Monday, August 6, 2012

by Emily Taborda-Monroe

Day 2 or 3, depending on how you’re counting. It is the first morning we all wake up in Browning. The showers are open early, and if you are lucky enough to be in the vicinity around 7:15 you may hear the musical stylings of the Monroe sisters as they perform their morning shower concert. Breakfast is made, along with many pots of coffee, before morning meeting begins promptly at 8:10ish. Danielle gives the morning message, a traditional Blackfeet prayer, before Laura reads Saturday’s journal entry followed by Charlie reading Sundays. Wayne Bullcalf drops into the morning meeting to ask Michelle for 3 volunteers for Head Start, the first of several pop-up requests for volunteers. Michelle releases us to grab our things, refill water bottles-under the watchful eye of Rob our Water Czar- and walk to the Blackfeet Community College where we are to meet our host organization and project leaders.

We pile into our meeting room at the BCC library. The large board room is being renovated so we are in a smaller room off the newly set-up Children’s Area, a tight squeeze with 25+ of us, but since we are working on being a good team we are practicing characteristics 5, 13, & 23 (being flexible, cheerful, and understanding). After brief introductions are made Tony from the Boys and Girls Club goes over his needs/requests for the week. He leaves early to talk with the police about some recent break-ins and vandalism at the club, the latter of which he is hoping we can help to repair.

We go around the room having each volunteer name what skills, experience, talent, knowledge, etc. they have and are willing to share/utilize this week. We are a large group and our skills are varied with everything from grant writing to sports to food service and on, this was a good because the needs of the organization seemed to be just as varied. At this point the different organizations introduce themselves and what they were looking for. Throughout the meeting people have been sticking their heads in to introduce themselves and request volunteers for help around the college. We also had a 21st volunteer show up. Daryl Whitebird who, Michelle told us, has been helping with Global Volunteers since it first came to Browning. Assignments for the day are divvied up and we take a break before our tour of the college.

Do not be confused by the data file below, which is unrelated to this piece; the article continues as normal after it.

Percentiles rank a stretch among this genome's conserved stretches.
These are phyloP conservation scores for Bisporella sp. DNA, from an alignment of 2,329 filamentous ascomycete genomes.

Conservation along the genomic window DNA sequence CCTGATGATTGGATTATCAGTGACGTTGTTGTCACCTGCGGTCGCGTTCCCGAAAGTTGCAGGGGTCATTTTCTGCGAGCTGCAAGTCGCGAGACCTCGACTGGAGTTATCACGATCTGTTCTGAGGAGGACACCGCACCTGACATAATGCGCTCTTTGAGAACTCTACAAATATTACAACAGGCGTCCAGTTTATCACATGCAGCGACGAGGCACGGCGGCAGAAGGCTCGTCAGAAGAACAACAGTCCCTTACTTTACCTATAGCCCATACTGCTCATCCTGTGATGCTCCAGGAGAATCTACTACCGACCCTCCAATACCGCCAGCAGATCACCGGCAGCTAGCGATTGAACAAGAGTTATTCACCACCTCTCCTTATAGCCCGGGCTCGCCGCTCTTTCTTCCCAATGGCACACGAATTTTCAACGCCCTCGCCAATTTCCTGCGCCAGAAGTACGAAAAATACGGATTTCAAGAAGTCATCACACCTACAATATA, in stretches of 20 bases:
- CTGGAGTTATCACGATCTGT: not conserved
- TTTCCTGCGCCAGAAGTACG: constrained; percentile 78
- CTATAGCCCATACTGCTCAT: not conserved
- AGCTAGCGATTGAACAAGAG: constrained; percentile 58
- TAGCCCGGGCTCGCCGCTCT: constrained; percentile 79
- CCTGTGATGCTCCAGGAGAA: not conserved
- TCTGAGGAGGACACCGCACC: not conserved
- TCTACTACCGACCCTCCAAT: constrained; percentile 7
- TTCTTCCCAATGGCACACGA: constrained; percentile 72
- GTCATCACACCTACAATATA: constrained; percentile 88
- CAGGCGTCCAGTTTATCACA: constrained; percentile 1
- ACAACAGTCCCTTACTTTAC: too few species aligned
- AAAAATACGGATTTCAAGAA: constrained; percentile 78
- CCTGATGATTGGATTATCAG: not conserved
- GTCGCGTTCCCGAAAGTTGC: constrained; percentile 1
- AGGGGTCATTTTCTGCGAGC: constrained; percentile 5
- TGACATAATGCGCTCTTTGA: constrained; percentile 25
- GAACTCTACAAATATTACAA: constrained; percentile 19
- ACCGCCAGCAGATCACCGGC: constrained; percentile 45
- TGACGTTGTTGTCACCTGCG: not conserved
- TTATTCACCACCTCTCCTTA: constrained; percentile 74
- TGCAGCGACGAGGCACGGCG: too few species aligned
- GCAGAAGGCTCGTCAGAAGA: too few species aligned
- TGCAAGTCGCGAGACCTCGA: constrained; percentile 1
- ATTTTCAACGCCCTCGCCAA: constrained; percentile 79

GV’s regular tour guide is unavailable so Linda Sue and Dana agree to show us around. Although they have told us they are not tour guides they have a lot of information to share and are obviously enthusiastic about the school. We end the tour in the Blackfeet Studies Lab, also called the Medicine Room, a round room which is a modern representation of the teepee. Dee Hoyt meets us here, she is the Chair of Education and Health at the school and has graciously offered to bring us to the seat ceremony that evening.  She talks to the group about the sweat, answers questions, and describes some of her own experiences.

We break for lunch before setting off to our various work sites for the afternoon. Projects for the day include starting work on the GV storage shed, preparing meals at Eagle Shield, lawn maintenance at Head Start, archiving at the BCC library, assembling gym equipment for BCC, and more. We all start to trickle back to our GV home base around 3:30. Those of us going to the sweat change into appropriate clothing, grab some dinner and refill our water bottles before heading to the parking lot to wait for Dee. The sweat is a hard thing to describe and since it is different for each person I will just say that for me it was a very spiritual experience and quite unforgettable. Tom and his family and the individuals who were there embraced us into their group and shared something truly incredible with us and I am so grateful for that.

In closing, I will just say that I know for a fact that at least 6 goals were met in that one day, on one project because Robert and I saw a real Indian(1) while working under the hot Montana sun (2), doing something purposeful (3) to help people(4) while looking at the mountains of Montana(5), together as family(6).

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